The Gaza War: When Strategies Collide

(American Interest) Walter Russell Mead - Israel continues to fight because it believes that with more time, it can destroy enough tunnels and inflict enough damage on Hamas to significantly degrade the organization's military strength and weaken it politically. Furthermore, both Saudi Arabia and Egypt are, perhaps for the first time, quietly rooting for Israel to crush the Muslim Brotherhood-affiliated Hamas. Hamas, on the other hand, is elated by its success in temporarily hampering operations at Ben-Gurion Airport. In addition, its fighters have had unexpected success killing Israeli soldiers on the ground, and the Arab street is electrified by the conflict. For Israel, as a small country surrounded by enemies and facing hostile public opinion in the world at large, its security depends in large part on its reputation for military supremacy. That reputation is an advantage that Israel will not lightly give up; hostilities are unlikely to end until and unless the Israelis feel they have made their point. The attack on Ben-Gurion Airport, Israel's vital link with the rest of the world, is a military game-changer. Israeli defense officials likely feel that they must now eliminate the capacity of Hamas to repeat this attack, and make the consequences so wounding and expensive to Hamas as to reduce the attractiveness of repeat efforts.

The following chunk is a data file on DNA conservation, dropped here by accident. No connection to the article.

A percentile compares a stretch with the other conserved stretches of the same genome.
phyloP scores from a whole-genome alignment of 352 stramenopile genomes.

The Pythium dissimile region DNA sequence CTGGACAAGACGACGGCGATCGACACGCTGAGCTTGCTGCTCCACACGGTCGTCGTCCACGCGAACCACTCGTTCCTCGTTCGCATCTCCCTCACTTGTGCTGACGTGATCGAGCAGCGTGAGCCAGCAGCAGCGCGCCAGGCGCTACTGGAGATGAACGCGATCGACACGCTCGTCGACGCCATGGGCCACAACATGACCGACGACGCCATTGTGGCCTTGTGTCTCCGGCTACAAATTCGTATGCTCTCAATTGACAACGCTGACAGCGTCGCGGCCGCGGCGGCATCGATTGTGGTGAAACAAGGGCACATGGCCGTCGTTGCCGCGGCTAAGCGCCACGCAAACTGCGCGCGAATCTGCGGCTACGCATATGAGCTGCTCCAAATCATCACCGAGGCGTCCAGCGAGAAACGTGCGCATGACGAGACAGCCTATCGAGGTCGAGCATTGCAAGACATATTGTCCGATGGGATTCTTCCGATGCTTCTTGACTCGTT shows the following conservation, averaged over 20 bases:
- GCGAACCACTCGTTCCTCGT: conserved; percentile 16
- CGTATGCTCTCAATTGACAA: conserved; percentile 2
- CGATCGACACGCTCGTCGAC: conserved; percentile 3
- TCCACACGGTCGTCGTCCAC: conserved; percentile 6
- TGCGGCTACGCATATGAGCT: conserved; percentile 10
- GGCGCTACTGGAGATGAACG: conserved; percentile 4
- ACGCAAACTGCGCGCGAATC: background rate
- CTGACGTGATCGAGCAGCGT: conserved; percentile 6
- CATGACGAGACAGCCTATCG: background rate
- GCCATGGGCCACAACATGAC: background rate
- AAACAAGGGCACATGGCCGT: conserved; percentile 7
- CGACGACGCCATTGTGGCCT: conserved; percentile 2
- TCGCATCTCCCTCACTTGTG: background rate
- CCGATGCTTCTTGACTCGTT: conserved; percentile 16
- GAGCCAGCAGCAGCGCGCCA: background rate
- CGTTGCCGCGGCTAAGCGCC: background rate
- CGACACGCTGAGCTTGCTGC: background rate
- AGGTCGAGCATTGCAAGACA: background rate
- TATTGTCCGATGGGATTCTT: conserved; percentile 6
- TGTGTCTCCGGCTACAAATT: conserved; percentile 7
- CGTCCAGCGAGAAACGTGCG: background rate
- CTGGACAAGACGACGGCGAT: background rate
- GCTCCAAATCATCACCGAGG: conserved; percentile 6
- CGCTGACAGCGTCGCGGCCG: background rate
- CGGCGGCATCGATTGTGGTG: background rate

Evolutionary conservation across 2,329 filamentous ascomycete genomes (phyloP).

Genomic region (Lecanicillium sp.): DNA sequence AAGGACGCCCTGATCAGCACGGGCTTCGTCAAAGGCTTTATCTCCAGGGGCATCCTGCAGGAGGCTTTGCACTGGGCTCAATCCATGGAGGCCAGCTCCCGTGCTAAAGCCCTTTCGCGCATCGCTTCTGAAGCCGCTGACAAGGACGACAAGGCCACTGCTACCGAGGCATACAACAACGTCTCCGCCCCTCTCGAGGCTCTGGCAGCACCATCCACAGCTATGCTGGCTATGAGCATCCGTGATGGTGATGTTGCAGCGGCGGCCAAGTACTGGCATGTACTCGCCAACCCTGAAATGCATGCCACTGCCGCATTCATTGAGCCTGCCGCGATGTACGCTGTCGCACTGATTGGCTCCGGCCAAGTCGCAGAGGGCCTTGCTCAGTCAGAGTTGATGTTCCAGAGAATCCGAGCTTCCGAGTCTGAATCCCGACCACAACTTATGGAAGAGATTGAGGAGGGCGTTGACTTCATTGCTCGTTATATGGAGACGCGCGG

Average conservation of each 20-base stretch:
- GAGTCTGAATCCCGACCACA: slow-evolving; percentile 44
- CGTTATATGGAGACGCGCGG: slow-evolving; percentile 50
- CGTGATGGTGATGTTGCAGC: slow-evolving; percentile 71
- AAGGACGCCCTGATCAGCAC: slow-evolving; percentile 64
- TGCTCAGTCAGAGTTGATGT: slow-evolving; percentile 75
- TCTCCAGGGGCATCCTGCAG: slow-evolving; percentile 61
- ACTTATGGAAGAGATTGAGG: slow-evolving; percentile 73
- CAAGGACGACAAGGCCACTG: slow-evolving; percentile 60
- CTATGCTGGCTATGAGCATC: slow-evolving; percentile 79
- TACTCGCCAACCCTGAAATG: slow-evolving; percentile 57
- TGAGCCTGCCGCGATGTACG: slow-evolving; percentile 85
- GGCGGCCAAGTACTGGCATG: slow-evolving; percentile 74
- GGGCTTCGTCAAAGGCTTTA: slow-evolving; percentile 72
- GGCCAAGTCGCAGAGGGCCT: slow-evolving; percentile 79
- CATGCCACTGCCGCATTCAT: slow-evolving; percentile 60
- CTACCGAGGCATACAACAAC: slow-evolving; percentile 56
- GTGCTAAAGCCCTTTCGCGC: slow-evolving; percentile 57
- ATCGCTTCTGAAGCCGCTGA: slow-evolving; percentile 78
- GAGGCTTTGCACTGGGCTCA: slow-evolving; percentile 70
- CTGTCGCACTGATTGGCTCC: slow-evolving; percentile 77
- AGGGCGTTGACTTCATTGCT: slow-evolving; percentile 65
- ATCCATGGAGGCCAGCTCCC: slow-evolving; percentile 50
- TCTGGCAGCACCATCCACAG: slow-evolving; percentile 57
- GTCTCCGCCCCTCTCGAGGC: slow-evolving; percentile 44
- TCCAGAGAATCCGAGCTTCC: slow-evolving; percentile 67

2014-07-25 00:00:00

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